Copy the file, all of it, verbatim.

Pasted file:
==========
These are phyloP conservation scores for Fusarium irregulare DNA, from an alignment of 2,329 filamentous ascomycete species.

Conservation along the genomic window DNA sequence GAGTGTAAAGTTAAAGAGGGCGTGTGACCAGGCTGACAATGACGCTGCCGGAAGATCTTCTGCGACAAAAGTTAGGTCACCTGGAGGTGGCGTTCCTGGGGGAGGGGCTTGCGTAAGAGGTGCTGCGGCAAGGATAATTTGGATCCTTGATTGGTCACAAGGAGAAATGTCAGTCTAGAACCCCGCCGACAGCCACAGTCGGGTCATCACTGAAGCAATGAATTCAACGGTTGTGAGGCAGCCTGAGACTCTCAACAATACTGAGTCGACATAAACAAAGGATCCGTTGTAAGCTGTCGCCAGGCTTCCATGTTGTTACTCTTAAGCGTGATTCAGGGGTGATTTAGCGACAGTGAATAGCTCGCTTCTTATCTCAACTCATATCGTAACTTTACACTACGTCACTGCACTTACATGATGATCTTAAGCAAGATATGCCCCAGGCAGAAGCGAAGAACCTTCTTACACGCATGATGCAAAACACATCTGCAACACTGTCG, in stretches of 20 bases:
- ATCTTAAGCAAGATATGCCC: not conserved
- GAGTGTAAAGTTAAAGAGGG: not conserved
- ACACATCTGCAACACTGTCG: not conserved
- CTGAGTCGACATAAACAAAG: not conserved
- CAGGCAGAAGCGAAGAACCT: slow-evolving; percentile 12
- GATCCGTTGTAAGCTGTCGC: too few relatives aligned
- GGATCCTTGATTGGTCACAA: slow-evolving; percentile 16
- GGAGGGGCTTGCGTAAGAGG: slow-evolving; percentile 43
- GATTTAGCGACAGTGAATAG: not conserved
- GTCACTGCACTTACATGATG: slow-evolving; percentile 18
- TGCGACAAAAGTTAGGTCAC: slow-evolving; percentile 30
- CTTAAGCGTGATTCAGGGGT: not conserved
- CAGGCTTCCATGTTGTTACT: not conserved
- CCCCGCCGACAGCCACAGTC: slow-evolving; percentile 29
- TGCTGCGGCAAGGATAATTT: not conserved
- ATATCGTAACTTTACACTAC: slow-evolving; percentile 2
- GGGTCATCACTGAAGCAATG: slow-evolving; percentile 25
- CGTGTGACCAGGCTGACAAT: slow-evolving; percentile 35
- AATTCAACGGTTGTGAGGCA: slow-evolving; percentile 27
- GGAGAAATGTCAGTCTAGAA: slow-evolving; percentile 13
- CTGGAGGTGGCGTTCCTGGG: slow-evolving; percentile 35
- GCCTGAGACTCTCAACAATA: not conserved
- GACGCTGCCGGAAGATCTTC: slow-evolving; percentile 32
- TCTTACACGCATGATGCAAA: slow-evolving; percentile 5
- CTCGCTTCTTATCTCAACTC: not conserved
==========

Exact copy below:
These are phyloP conservation scores for Fusarium irregulare DNA, from an alignment of 2,329 filamentous ascomycete species.

Conservation along the genomic window DNA sequence GAGTGTAAAGTTAAAGAGGGCGTGTGACCAGGCTGACAATGACGCTGCCGGAAGATCTTCTGCGACAAAAGTTAGGTCACCTGGAGGTGGCGTTCCTGGGGGAGGGGCTTGCGTAAGAGGTGCTGCGGCAAGGATAATTTGGATCCTTGATTGGTCACAAGGAGAAATGTCAGTCTAGAACCCCGCCGACAGCCACAGTCGGGTCATCACTGAAGCAATGAATTCAACGGTTGTGAGGCAGCCTGAGACTCTCAACAATACTGAGTCGACATAAACAAAGGATCCGTTGTAAGCTGTCGCCAGGCTTCCATGTTGTTACTCTTAAGCGTGATTCAGGGGTGATTTAGCGACAGTGAATAGCTCGCTTCTTATCTCAACTCATATCGTAACTTTACACTACGTCACTGCACTTACATGATGATCTTAAGCAAGATATGCCCCAGGCAGAAGCGAAGAACCTTCTTACACGCATGATGCAAAACACATCTGCAACACTGTCG, in stretches of 20 bases:
- ATCTTAAGCAAGATATGCCC: not conserved
- GAGTGTAAAGTTAAAGAGGG: not conserved
- ACACATCTGCAACACTGTCG: not conserved
- CTGAGTCGACATAAACAAAG: not conserved
- CAGGCAGAAGCGAAGAACCT: slow-evolving; percentile 12
- GATCCGTTGTAAGCTGTCGC: too few relatives aligned
- GGATCCTTGATTGGTCACAA: slow-evolving; percentile 16
- GGAGGGGCTTGCGTAAGAGG: slow-evolving; percentile 43
- GATTTAGCGACAGTGAATAG: not conserved
- GTCACTGCACTTACATGATG: slow-evolving; percentile 18
- TGCGACAAAAGTTAGGTCAC: slow-evolving; percentile 30
- CTTAAGCGTGATTCAGGGGT: not conserved
- CAGGCTTCCATGTTGTTACT: not conserved
- CCCCGCCGACAGCCACAGTC: slow-evolving; percentile 29
- TGCTGCGGCAAGGATAATTT: not conserved
- ATATCGTAACTTTACACTAC: slow-evolving; percentile 2
- GGGTCATCACTGAAGCAATG: slow-evolving; percentile 25
- CGTGTGACCAGGCTGACAAT: slow-evolving; percentile 35
- AATTCAACGGTTGTGAGGCA: slow-evolving; percentile 27
- GGAGAAATGTCAGTCTAGAA: slow-evolving; percentile 13
- CTGGAGGTGGCGTTCCTGGG: slow-evolving; percentile 35
- GCCTGAGACTCTCAACAATA: not conserved
- GACGCTGCCGGAAGATCTTC: slow-evolving; percentile 32
- TCTTACACGCATGATGCAAA: slow-evolving; percentile 5
- CTCGCTTCTTATCTCAACTC: not conserved